Forgot your password?

We just sent you an email, containing instructions for how to reset your password.

Sign in

  • In 2008 I finished going to school and entered the job market, just as the economy was hitting the tank, and as draconian budget cuts to education in California made jobs in my chosen profession, a community college history teacher, far and few between. My personal choice not to leave California and take a job anywhere in the country further limited my options. I felt like a mid-20s college grad trying to start my career as much an early-40s man with an advanced degree trying to start his career.

    While I did go on the full-time professor job market for a couple of years, the jobs available were quite few, and while I did get some interviews, it seems my personality or something didn’t allow me to pass through and get any of those jobs. Since it is a lot cheaper for schools to hire part-time teachers instead of full-time, I realized that those jobs were more plentiful (which is not saying much), and I could stay living along the coast, so like many other wannnabe profs I know, I started applying for those jobs. And very quickly I got my fist class to teach at a community college in San Diego.

    But that was only one class, not even one thousand dollars a month. I got a cheap room living with some other guys, but even only paying $400 a month in rent left me with very little to live on. And once again I was back in my twenties, living off of ramen and white bread and peanut butter, drinking as much water as possible to fill my stomach. Once a month, on payday, I would treat myself to the lunch special at the sushi place around the corner from my home, and that would eat up my discretionary spending for the month. I met a great lady who liked me enough, but couldn’t handle the fact I couldn’t pay for myself to go to a movie. That I couldn’t buy a sleeping bag to go camping. All I could do was sit around the house and watch TV for hours on end, something that greatly annoyed my roommates. I was absolutely miserable. And then the student loan payments began. I would now have about five dollars a month to gas my car to get to my one class. And like a 22-year old just out of school, I had to move in with my mother.

    I started to apply for every single local teaching job I could find. Teaching ESL, teaching for online universities, teaching at nursing schools, anywhere that might have a class that even tangentially I could teach. I would take anything and turned down nothing. Each semester I would pick up another class at another school (I even taught Chicano Studies at that nursing school). After a couple years I had built up enough classes at enough schools I was able to stop applying for every job that came up. And I was able to move out of my mom’s condo.

    I have read about people who grew up during the depression, who went with nothing and lived in humiliating poverty and the brink of starvation for a period of time, and after the depression all they wanted to do was work work work. They lived with fear of returning to poverty, and the knowledge of how easy it is to fall into that state. In a sense that is how I feel, especially as a part-timer, who has the job security of a temp. Though I stopped applying at new schools, I accept every class I'm offered at the now four schools where I teach. With each semester, I have been offered more classes, and last year I finally reached that point where my tax rates told me I wasn’t broke anymore. I could go to a concert, I could take a girl out on a date, I could travel again. But still, gotta work work work. Take on more classes, and more, and more.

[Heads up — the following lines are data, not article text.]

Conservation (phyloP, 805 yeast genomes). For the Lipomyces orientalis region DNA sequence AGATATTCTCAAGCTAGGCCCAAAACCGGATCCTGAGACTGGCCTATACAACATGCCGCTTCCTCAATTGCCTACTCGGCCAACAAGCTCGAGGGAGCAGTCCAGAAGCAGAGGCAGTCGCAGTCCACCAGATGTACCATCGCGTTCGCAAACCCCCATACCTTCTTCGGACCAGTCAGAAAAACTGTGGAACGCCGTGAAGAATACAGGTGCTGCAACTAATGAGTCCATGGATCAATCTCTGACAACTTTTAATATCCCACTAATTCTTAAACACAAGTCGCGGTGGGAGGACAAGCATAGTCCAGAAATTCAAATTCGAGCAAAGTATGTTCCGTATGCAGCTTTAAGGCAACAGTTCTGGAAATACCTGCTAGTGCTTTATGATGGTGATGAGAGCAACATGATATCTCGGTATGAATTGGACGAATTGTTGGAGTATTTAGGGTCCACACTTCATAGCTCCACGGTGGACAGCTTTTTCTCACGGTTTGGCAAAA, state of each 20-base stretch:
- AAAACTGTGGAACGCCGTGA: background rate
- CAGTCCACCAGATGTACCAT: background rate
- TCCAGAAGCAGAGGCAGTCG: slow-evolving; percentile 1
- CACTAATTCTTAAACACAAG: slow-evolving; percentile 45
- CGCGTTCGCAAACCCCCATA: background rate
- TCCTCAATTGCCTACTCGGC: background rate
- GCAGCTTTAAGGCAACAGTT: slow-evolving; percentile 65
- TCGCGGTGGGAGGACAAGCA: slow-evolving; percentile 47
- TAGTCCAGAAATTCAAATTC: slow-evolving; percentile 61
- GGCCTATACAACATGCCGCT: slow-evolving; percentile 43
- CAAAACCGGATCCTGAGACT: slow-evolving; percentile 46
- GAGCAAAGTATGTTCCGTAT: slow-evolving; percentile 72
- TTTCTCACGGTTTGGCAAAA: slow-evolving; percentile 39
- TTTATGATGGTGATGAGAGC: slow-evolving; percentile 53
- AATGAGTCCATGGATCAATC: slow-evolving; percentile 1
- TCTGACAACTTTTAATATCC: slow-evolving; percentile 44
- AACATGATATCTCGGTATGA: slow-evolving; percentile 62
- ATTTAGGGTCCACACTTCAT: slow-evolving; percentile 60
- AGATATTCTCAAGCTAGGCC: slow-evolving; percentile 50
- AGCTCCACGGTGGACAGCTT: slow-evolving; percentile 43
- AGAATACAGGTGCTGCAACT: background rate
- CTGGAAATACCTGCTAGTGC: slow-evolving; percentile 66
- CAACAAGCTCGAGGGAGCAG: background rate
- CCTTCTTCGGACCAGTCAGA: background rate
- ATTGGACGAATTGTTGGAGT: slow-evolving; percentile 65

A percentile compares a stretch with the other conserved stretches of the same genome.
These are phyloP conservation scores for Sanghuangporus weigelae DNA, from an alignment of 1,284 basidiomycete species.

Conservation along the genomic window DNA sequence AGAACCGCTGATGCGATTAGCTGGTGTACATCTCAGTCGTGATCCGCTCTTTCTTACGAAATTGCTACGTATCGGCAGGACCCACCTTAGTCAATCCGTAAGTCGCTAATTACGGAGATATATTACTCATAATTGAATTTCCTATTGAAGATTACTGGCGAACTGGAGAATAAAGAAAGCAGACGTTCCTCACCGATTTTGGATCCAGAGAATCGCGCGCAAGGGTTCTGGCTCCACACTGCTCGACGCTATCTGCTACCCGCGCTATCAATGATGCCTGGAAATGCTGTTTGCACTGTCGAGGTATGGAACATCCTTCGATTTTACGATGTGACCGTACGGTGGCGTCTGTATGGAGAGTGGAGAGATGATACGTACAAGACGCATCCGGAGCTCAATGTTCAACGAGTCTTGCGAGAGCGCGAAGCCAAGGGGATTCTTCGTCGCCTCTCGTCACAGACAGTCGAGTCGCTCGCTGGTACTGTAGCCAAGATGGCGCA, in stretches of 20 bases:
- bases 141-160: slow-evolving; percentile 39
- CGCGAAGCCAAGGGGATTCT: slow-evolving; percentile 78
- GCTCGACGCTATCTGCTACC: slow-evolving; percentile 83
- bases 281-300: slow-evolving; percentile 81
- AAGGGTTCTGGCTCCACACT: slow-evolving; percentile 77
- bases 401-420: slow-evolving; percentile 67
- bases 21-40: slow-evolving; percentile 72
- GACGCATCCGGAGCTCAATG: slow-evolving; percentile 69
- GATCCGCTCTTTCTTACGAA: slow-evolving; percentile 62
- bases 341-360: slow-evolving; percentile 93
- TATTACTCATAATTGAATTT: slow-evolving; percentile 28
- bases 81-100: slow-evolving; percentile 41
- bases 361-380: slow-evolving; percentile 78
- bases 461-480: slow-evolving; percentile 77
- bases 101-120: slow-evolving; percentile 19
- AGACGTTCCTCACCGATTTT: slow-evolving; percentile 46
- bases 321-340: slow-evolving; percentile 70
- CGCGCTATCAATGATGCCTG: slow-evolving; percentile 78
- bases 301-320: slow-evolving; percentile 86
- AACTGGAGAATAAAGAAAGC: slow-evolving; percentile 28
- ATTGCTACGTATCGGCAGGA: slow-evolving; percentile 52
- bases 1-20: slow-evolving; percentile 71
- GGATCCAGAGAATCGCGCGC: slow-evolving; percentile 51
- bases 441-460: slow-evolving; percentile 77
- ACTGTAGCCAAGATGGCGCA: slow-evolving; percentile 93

Right now I am teaching nine classes at four schools, both online and in person. I think I have reached the tipping point. The only time I have worked harder than this was studying for my PhD exams while being a TA in grad school. I am working hours and hours every day, and when I do take most of a Saturday day off, that just backs me up and means I have twice the work the next day. I shouldn’t even be writing this, I should be grading papers on Marx and the Industrial Revolution. But I cannot say no to anyone who is offering me work. Every email gets a reply in the affirmative. I mean, who knows? Another round of budget cuts could mean I have no community college classes next semester (that has happened for summer classes, where one school where I teach has had to basically cancel summer school altogether). I’m even thinking of applying to another online university.

    Don’t get me wrong, the paychecks are nice, I get to fly my daughter home from Germany for Xmas for example. But I’m going batty. And I really really really need to get laid. There is still another nine weeks to this semester, and I know, of course, I’ll get through it, and I’ll get my winter vacation. But when will this end? When will I be able to say no?


    Side note – How do you think this affects the education of the students in classes, when the part-timers who are teaching more and more of the college classes offered because they are cheap, have to work like this to get a decent middle-class life. I know it is suffering, because I know I can’t spend much time dealing with the each of the hundreds of students I have.
    • Share

    Connected stories:


Collections let you gather your favorite stories into shareable groups.

To collect stories, please become a Citizen.

    Copy and paste this embed code into your web page:

    px wide
    px tall
    Send this story to a friend:
    Would you like to send another?

      To retell stories, please .

        Sprouting stories lets you respond with a story of your own — like telling stories ’round a campfire.

        To sprout stories, please .

            Better browser, please.

            To view Cowbird, please use the latest version of Chrome, Safari, Firefox, Opera, or Internet Explorer.